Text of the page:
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WATCH: Officials discuss progress, warning indicators to follow as San Antonio, Bexar County begin to reopen

Coronavirus update from San Antonio Mayor Nirenberg, Bexar County Judge Wolff 4/30/20

SAN ANTONIOEditor’s Note: Watch the entire briefing in the video player above. Newsletter recipients can click here to access the video.

San Antonio Mayor Ron Nirenberg and Bexar County Judge Nelson Wolff updated the community about the local response to COVID-19 in their daily briefing Thursday night.

Here are a few of the highlights:

  • Nirenberg reported 1,374 COVID-19 cases and 48 deaths in Bexar County, as of Thursday. He said 638 patients have recovered.
  • Nirenberg spoke about the City Council’s decision to extend the San Antonio “Stay Home, Work Safe” order until May 19. Read more about the city and Bexar County orders by clicking here.
  • Nirenberg said hospital numbers are still in good shape. He also said hospital transports related to COVID-19 calls have been declining over the past few days.
  • Dr. Colleen Bridger, assistant city manager, spoke about the Health Transition Team’s four progress indicators and three warning indicators as the area begins to reopen.
  • The four progress indicators include the following:
    • A sustained decrease in number of positive COVID-19 cases over a period of two weeks. Bridger said the area is continuing to see a sustained decline.
    • The ability to perform tests on all people with symptoms of COVID-19, their close contacts and people in public facing roles. Currently, the Metropolitan Health District has the capacity for 1,600 tests per day, but leaders want to grow to be able to administer 3,000 tests per day by June, Bridger said. She said Metro Health has some slack in the testing capacity now and is encouraging those who believe they need a test to set up an appointment.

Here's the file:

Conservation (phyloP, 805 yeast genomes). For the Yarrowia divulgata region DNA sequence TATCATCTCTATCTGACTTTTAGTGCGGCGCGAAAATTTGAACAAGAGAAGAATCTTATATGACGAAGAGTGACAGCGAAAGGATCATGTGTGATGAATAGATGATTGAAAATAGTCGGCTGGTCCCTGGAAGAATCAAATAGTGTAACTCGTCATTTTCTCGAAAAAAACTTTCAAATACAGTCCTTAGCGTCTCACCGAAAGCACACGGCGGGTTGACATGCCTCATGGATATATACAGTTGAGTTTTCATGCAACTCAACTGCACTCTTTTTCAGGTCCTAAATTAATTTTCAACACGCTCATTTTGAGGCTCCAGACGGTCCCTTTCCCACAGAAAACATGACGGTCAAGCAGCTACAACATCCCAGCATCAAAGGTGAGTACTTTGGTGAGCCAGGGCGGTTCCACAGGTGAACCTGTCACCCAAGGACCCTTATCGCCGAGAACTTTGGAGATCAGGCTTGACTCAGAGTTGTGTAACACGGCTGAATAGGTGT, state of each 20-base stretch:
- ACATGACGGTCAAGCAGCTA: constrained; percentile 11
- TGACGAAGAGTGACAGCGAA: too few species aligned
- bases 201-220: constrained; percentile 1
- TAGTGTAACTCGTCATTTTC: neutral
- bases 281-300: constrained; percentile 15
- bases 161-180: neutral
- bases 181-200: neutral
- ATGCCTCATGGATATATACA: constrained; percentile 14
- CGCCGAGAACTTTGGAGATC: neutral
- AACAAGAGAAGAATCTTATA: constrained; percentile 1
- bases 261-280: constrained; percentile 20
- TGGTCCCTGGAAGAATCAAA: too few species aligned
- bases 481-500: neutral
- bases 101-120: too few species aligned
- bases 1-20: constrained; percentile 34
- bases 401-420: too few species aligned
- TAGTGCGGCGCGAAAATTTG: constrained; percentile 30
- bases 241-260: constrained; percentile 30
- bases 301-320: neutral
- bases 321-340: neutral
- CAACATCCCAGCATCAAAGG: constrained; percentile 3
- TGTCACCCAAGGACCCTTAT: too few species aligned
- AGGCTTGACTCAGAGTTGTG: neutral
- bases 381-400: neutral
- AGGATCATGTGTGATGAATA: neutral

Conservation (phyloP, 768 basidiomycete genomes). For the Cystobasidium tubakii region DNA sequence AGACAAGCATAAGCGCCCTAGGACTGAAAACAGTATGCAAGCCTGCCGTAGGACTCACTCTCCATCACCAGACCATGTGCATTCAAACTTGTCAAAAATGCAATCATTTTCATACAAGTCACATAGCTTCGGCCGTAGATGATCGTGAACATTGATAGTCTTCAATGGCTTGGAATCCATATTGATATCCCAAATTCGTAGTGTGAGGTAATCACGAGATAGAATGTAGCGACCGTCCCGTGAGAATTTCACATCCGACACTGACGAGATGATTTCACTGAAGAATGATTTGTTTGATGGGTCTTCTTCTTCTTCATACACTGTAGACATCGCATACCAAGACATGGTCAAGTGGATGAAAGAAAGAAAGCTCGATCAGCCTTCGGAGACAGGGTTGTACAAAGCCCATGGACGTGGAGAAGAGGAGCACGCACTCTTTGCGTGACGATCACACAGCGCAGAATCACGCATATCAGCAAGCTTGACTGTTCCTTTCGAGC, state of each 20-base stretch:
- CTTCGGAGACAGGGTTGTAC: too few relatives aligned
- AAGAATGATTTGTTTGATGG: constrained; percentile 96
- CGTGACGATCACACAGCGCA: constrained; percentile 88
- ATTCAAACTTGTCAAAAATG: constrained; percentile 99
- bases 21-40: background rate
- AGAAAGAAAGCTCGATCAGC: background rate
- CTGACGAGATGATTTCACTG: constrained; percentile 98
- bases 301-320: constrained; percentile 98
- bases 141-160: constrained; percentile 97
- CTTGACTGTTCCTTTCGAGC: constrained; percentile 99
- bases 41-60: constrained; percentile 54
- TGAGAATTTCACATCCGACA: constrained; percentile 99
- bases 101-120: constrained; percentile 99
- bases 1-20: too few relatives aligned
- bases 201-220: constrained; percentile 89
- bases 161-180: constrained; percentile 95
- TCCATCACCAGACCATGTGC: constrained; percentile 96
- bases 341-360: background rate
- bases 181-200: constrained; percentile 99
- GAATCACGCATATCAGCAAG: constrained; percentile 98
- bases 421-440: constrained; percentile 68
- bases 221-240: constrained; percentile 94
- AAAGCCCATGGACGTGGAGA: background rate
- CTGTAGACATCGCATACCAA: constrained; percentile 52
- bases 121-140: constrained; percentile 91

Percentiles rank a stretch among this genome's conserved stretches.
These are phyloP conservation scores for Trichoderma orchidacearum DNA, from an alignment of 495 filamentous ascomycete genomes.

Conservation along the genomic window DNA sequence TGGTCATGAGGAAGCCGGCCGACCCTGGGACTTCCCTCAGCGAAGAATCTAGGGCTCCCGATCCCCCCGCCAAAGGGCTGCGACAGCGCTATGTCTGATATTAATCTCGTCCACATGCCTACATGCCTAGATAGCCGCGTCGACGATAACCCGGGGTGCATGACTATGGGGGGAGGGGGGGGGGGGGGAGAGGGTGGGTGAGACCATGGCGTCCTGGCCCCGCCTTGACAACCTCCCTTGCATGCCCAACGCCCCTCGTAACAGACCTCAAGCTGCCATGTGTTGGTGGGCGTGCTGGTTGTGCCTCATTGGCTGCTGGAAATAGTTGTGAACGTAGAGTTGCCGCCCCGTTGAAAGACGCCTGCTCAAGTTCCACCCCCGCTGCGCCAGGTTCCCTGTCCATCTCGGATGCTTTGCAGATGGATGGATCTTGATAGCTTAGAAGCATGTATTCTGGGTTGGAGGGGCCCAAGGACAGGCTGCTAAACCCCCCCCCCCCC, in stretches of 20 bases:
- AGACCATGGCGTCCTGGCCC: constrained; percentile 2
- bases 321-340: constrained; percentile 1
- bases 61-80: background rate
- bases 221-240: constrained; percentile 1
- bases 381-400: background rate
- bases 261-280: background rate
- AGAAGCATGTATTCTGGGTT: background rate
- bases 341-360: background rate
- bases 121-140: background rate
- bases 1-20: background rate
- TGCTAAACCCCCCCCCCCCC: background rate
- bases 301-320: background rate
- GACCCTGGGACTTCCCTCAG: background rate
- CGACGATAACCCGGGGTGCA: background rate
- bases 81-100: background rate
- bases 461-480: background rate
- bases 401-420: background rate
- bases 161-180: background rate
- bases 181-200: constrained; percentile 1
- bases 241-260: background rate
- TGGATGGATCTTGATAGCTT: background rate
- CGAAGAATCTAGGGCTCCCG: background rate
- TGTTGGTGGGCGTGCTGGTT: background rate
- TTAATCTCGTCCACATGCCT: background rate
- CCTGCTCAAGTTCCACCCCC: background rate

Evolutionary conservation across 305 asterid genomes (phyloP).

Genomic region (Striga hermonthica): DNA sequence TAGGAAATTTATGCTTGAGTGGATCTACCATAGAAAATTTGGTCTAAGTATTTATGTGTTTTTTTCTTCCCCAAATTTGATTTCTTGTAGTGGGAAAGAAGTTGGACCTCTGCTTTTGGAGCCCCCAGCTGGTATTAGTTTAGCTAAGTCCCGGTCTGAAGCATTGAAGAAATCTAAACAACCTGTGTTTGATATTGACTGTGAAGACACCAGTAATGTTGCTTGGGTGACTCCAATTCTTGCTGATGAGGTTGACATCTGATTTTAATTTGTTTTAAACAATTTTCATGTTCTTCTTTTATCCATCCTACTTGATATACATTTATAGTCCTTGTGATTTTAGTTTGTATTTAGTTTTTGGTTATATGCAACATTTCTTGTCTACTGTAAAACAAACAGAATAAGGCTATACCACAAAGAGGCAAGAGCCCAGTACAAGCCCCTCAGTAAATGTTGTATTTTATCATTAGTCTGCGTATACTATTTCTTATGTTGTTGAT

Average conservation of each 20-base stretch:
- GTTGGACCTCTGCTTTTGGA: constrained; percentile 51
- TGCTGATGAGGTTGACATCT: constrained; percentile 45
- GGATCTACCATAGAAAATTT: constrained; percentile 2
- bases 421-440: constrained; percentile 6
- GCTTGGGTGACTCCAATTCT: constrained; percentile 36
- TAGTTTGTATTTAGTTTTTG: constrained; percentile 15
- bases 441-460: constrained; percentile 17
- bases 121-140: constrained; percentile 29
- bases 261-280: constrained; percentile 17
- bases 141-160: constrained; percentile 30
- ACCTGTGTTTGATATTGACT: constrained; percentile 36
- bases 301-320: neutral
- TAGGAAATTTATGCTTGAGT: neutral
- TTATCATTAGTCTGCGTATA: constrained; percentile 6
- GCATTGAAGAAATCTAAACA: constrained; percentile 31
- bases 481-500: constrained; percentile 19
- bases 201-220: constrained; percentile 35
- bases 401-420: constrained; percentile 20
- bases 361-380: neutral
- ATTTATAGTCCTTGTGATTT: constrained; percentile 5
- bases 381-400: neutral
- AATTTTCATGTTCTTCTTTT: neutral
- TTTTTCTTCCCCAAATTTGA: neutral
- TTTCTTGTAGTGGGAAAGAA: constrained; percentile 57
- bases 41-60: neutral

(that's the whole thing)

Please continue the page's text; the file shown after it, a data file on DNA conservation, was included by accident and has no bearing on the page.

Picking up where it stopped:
• The ability to have effective contact tracing. Bridger said the goal is for Metro Health to have 175 contact tracers by June. She said as testing increases, more people will be brought on for those jobs.
    • A good Health System Stress Score. This score includes the number of hospital beds, staff members, ventilators, ICU beds and personal protective equipment available in the area. Starting Monday, the city will start adding the score to its COVID-19 page, Bridger said.
  • The warning indicators include the following:
    • Health experts will look at how quickly the number of positive COVID-19 cases double in a short period.
    • They will look at the increase in the percentage of tests that are positive. That number is currently a little less than 7%, according to Bridger. She said if it goes over that figure, that is a warning sign.
    • Experts will also look at Health System Stress Scores that are yellow, red or purple as warning indicators, Bridger said. She said leaders will need to take steps to reduce the spread if this happens.
  • Wolff spoke about Bexar County Deputy Timothy De La Fuente, a longtime Bexar County jailer who was found dead Thursday morning and had tested positive for the novel coronavirus the day of his death. Read more about that story by clicking here.
  • Wolff said jail officials are taking steps to continue to reduce the spread of COVID-19 at the facility. He said he’s still seeing an escalating number of cases despite these efforts. Bridger said the jail is using a phased approach for testing inmates and deputies as capacity expands.
  • Wolff said residents of the county will be able to apply for rental assistance starting Friday.
  • Complaints for reopened or essential businesses not adhering to the state’s 25% guidelines can be submitted through SAPD’s non-emergency line at 210-207-7273. Nirenberg said civil penalties still apply for businesses not following the orders.
  • Nirenberg thanked the faith community for continuing online services, practicing social distancing and following local guidelines to keep churchgoers safe.
  • Wolff said Bibliotech will open at 9 a.m. Monday. Residents will be able to get resources for learning there. Click here to learn more.

COVID-19, the respiratory disease caused by the new virus, stands for coronavirus disease 2019. The disease first appeared in late December 2019 in Wuhan, China, but spread around the world in early 2020, causing the World Health Organization to declare a pandemic in March. The first case confirmed in the U.S. was in mid-January and the first case confirmed in San Antonio was in mid-February.

Read Bexar County’s updated executive order below. Newsletter recipients: Click here to read the order.

Read San Antonio’s updated executive order below. Newsletter recipients: Click here to read the order.

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